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I don't know where to add this and I'm now like a nervous squirrel paranoid that I'm going to say something wrong. But I only have one reputation point so what have I got to lose? The fact is, getting the crap down-voted out of you is a sure way to become quite disenchanted with SE. (Not to mention once your reputation is null you can't do anything anyway.)

It seems there's some great disharmony between SE's official public face (Hey come on in, we're here to help!) and the actual tone that comes across from the superusers (Your question disgusts me. Please leave and never come back.)

I get the point that penalizing bad questions/answers is a way to mold users into being more thoughtful. But beyond a token wrist-slapping I think it does more harm than good.

I appreciate SE because it isn't like the forked-tongued listservs of yesteryear. I'm afraid if we only listen to those with a buttload of reputation and forget about Mr Newguy who's still figuring this thing out, we'll be back where we started.

How about a limit where a person can't get down-voted beyond, say 5% of their reputation?

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Yes I did read a few of the other posts on newbies and down-votes. Read some of the answers/comments and you can get an idea of the hostility. –  Tom Jun 21 '12 at 9:33
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Instead of thinking about this, think about how to improve your post to avoid it. You'll get better results –  Gigili Jun 21 '12 at 9:38
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if we only listen to those with a buttload of reputation and forget about Mr Newguy - in my experience, reputation doesn't really count when asking questions and most Mr Newguys who invest a tiny bit of effort into their question will get along well. Not in every instance, though, true. But even for those cases, I don't think limiting downvoting is really the solution for the problem. –  Pëkka Jun 21 '12 at 9:38
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^___ says Mr. 162K ;) –  Lix Jun 21 '12 at 9:40
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Also I disagree about the public face. Every new user gets a truckload of advice before posting their first question. If they choose to ignore all that, and ask a really bad question, downvoting is the community's self-defense mechanism. That doesn't excuse many overly snarky comments, but still. –  Pëkka Jun 21 '12 at 9:40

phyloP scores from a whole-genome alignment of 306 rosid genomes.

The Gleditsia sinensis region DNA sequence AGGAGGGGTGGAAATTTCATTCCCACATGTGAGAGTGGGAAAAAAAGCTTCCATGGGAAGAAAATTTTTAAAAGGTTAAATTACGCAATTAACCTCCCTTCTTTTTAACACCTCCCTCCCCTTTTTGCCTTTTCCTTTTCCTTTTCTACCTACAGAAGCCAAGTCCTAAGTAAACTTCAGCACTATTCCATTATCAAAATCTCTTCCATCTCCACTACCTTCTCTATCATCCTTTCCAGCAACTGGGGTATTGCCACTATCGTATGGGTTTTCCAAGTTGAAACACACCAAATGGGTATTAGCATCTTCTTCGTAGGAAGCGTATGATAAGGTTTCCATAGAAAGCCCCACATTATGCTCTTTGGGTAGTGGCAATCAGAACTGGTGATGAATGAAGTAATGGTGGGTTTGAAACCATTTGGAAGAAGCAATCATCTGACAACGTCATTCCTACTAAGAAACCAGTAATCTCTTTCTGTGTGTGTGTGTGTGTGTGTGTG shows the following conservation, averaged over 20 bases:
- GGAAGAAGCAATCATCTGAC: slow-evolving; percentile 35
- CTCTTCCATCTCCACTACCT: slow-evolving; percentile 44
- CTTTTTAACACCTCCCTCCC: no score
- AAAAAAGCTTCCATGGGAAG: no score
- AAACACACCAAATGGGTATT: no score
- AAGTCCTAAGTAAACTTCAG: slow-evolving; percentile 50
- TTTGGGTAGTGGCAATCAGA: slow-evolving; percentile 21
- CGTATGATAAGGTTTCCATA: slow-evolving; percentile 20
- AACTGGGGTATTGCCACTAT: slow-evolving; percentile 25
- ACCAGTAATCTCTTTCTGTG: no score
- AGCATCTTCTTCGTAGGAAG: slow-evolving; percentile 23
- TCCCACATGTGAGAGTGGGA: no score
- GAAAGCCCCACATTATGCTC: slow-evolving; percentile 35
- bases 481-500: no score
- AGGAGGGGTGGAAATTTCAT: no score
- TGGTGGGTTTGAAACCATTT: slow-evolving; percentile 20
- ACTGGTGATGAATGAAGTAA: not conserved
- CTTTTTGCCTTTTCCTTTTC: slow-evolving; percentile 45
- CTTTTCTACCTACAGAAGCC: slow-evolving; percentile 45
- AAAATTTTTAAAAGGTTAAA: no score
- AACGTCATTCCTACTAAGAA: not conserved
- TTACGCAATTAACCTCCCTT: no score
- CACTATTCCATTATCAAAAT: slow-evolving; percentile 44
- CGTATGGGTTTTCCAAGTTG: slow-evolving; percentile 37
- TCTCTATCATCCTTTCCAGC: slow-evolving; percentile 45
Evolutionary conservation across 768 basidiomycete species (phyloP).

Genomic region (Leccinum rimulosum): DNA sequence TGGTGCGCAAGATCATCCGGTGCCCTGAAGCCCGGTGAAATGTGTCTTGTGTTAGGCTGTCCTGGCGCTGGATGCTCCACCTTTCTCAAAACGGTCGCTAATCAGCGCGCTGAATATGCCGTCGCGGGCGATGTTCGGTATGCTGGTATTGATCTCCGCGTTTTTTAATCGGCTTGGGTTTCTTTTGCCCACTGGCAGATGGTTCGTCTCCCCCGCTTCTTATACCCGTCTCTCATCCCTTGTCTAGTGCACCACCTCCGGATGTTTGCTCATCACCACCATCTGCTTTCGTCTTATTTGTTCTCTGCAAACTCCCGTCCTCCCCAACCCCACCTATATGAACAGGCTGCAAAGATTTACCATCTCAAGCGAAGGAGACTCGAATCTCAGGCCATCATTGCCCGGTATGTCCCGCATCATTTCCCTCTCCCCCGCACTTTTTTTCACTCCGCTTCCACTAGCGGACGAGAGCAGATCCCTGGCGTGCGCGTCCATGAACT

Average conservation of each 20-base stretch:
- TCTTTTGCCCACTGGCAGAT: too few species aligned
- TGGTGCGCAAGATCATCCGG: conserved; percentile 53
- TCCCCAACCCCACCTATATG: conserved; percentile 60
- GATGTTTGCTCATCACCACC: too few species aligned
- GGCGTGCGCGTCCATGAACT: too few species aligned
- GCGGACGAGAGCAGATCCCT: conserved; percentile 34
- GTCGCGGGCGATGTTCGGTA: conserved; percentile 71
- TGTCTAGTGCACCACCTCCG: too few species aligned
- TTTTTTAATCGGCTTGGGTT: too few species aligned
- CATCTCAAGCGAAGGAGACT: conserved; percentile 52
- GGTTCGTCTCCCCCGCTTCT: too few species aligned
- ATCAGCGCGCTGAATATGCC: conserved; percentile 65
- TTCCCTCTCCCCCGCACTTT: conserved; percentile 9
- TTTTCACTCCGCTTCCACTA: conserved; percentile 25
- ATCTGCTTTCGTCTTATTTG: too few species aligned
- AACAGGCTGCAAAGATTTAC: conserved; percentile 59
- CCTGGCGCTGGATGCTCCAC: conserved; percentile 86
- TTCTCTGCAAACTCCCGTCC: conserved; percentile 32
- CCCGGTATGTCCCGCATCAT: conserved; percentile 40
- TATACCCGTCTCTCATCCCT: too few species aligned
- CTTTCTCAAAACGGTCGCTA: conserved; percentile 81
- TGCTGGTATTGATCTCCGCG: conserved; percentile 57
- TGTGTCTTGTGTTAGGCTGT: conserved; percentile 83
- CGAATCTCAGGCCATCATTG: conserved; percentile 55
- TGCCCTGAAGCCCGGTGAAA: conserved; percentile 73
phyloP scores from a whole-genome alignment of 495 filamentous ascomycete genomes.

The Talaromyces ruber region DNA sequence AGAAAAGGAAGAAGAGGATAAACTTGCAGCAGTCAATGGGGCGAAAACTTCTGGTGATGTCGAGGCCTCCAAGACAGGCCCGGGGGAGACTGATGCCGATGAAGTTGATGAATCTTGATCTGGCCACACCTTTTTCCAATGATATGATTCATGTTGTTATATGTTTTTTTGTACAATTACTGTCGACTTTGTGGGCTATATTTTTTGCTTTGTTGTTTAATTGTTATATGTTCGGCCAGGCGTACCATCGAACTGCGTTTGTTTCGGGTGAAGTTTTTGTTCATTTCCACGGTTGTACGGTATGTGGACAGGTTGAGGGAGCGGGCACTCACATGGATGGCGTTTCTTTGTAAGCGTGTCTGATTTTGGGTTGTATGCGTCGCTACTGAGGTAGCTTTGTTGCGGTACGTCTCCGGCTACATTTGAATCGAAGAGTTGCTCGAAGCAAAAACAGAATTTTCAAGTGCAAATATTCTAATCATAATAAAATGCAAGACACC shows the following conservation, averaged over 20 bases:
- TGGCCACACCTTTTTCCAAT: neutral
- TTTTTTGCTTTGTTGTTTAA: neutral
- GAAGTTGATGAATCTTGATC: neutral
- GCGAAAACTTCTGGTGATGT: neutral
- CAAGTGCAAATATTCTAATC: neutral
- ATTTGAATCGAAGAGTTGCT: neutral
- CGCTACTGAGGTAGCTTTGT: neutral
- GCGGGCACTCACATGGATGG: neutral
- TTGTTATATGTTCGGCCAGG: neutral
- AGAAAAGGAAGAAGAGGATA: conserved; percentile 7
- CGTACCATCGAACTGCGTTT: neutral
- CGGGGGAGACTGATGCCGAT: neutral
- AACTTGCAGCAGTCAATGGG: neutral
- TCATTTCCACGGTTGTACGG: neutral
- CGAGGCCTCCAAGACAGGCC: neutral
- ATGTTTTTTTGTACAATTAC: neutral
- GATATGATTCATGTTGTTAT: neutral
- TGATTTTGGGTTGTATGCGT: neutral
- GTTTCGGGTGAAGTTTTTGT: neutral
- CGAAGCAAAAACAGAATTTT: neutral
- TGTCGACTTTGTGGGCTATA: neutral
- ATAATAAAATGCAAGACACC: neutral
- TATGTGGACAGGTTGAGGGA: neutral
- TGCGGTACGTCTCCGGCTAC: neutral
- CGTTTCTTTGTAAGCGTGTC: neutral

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Also note that downvotes are different on Meta - downvotes reflect disagreement with your suggestion, not that it's a low quality question. –  Pëkka Jun 21 '12 at 9:42
    
Yes. You can't get more downvoted after your reputaion is reached to 1. –  Somnath Muluk Jun 21 '12 at 10:09
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I'm not sure if it's wise to assume that people who are down voted so often care about their reputation points. If they did, would they not put more effort into .. well .. not getting down voted so much? However, comments like "Please leave and never come back" are something that we (moderators) need to be made aware of. Even when we show someone the proverbial door, we're nicer than that. –  Tim Post Jun 21 '12 at 10:54
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As an aside, @DiscountGucciHandbags You do realize that your name is like wearing antlers in a forest full of rednecks on the first day of hunting season, right? –  Tim Post Jun 21 '12 at 10:57
    
@SomnathMuluk well, you can, it's just your rep can't go any lower than 1. –  AakashM Jun 21 '12 at 11:48
    
Also remember that for questions, downvotes are -1 point but upvotes are +5. For answers, it's +10. It's nearly impossible to get your rep down to the minimum with even 30 minutes of effort. –  Daenyth Jun 21 '12 at 11:52
    
@TimPost: I actually got one of his bags. My gf never knew the difference. Good stuff. –  Won't Jun 21 '12 at 15:56